Issue: Internet Archaeology 14

Publication Type:
Title: Internet Archaeology 14
Year of Publication: 2003
Volume: 14
Number of Pages: 0
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S Jones
Ann MacSween
Stuart Jeffrey
Richard Morris
Mike Heyworth
This summary presents the key results from a timely and extensive survey of readers' expectations and use of archaeological publications across Britain and Ireland. Fieldwork publications are held to be fundamental to the furtherance of archaeological research and synthesis. This survey has filled an important gap by focusing on this area, with the intention of obtaining information both on the actual use of different parts of publications, and on needs and expectations. This information was then used to assess the effectiveness of conventional fieldwork publication in meeting the diverse needs of the discipline, taking due account of any regional or national variation.Analysis of the survey results revealed patterns with major implications for publication rationale and practice. These are discussed, together with recommendations for future action, in this summary of the full report.
Jeremy Haslam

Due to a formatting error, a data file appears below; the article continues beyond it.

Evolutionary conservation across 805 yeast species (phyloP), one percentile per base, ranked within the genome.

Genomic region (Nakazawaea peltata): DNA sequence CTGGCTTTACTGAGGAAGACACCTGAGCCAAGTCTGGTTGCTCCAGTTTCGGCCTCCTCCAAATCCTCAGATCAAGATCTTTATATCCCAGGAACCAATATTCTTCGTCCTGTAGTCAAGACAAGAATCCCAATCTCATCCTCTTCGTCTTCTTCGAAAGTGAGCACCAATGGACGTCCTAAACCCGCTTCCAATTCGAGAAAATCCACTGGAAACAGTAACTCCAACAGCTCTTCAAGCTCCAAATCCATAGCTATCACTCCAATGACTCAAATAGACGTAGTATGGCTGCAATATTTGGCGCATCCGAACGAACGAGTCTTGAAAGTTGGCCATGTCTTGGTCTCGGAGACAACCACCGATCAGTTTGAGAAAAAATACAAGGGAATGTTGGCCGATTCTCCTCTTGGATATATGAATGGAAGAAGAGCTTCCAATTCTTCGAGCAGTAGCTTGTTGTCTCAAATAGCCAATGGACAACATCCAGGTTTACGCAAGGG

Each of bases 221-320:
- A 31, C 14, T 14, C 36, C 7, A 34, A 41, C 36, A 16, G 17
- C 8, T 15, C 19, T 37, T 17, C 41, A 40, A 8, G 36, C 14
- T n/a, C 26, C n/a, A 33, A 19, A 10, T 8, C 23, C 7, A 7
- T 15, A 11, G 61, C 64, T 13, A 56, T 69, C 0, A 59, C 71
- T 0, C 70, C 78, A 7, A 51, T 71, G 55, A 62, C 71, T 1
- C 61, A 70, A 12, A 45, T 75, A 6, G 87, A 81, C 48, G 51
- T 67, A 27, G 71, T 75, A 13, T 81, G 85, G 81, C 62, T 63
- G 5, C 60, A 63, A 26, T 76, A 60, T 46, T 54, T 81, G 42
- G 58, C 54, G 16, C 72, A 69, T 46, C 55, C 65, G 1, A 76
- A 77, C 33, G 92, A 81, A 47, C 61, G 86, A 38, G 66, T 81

The town of Cricklade in Wiltshire, England is one of the most regular examples of the class of Saxon urban fortresses, created as part of a fort-system in the late-ninth century, which are included in the Burghal Hidage List. Its defences are relatively well preserved, and show particularly good evidence of rectilinear planning. It has been the subject of detailed archaeological and historical research over the past fifty-five years, and its defences at least can lay claim to being the most systematically explored late Saxon fortress in England. Prior to housing development, two excavations were carried out at Cricklade in 1975: Site A, an area within the north-west quarter of the town, which provided evidence of occupation throughout the Roman period; and Site B, on the south-west corner of the Late Saxon defences, in which several trenches as well as larger areas across the line of the defences were excavated. A sequence of several successive phases of construction, refurbishment, destruction and rebuilding of the defences from the late-ninth century into the medieval period was found. The interpretation of this sequence of phases differs from that put forward based on earlier excavations on the defences since 1948 (excavations which are also reassessed here). Accompanied by interactive plans and sections, this article presents the results of the excavations, followed by an examination of the archaeological and historical development of the defensive sequence and early development of the town.